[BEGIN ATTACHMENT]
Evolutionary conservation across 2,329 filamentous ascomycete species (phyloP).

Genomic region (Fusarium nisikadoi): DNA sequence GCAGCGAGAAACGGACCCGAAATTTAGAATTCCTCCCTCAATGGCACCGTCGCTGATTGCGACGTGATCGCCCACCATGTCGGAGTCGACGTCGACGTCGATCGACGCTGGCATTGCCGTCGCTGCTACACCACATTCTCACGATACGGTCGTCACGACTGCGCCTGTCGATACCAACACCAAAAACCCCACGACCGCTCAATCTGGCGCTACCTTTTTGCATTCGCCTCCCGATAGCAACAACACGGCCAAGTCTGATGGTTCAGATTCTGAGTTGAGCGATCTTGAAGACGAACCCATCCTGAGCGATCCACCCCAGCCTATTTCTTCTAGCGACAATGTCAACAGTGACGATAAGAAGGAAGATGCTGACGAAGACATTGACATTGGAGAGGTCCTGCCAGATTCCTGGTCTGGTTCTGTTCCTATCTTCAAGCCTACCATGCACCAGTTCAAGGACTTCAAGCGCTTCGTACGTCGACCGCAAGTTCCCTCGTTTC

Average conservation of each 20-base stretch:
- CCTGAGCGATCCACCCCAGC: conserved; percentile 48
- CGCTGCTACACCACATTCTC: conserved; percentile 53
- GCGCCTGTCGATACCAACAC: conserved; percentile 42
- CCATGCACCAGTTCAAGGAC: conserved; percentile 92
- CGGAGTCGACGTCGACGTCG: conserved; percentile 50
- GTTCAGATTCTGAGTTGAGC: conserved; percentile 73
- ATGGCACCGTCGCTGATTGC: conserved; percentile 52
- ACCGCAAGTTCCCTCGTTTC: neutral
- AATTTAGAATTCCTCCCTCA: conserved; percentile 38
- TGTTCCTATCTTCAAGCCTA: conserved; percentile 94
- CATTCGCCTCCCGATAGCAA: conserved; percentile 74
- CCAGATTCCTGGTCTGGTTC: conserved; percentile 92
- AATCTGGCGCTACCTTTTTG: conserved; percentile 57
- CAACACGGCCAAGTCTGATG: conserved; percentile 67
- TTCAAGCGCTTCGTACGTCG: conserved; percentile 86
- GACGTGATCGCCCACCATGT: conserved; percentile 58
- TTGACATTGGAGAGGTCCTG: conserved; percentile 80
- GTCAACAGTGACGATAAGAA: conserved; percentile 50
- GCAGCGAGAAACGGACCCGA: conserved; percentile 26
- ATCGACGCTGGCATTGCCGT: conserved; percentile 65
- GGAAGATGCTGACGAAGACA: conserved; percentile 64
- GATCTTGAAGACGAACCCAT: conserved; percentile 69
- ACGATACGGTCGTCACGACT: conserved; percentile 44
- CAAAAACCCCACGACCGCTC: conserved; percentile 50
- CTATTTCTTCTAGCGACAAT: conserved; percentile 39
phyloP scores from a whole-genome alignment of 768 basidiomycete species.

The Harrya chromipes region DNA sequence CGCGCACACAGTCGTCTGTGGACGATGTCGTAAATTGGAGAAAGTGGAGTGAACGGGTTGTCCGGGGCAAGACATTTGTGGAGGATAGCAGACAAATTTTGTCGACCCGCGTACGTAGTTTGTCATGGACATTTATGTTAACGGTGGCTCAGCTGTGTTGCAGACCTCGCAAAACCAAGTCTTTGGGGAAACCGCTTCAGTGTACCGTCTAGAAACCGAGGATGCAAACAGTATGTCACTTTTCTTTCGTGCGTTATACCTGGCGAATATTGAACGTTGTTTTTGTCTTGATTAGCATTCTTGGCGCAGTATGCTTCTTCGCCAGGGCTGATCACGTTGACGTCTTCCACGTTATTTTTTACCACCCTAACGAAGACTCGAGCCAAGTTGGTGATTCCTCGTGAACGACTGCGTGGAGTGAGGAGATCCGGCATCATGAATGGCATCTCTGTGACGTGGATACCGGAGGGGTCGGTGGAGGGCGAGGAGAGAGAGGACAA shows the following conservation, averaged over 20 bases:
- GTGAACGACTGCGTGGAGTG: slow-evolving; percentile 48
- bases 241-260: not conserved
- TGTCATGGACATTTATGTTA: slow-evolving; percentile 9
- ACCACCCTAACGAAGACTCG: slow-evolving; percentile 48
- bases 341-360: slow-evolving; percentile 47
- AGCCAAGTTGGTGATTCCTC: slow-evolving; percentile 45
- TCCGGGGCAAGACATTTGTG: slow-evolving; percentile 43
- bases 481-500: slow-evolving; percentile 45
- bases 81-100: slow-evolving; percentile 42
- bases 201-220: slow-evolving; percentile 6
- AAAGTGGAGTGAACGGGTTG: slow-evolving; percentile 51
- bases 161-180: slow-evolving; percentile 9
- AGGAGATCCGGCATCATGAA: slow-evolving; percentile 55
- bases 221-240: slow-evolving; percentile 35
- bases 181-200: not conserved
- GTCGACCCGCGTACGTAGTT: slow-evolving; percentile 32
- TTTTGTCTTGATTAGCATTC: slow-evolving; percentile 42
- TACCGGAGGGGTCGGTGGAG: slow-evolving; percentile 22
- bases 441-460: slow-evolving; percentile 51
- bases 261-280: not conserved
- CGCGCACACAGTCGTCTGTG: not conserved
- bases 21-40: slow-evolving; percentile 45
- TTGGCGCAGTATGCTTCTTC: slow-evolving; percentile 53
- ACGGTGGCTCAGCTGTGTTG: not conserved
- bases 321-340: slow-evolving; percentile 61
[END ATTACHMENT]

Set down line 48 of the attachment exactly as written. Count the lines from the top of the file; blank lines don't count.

- TACCGGAGGGGTCGGTGGAG: slow-evolving; percentile 22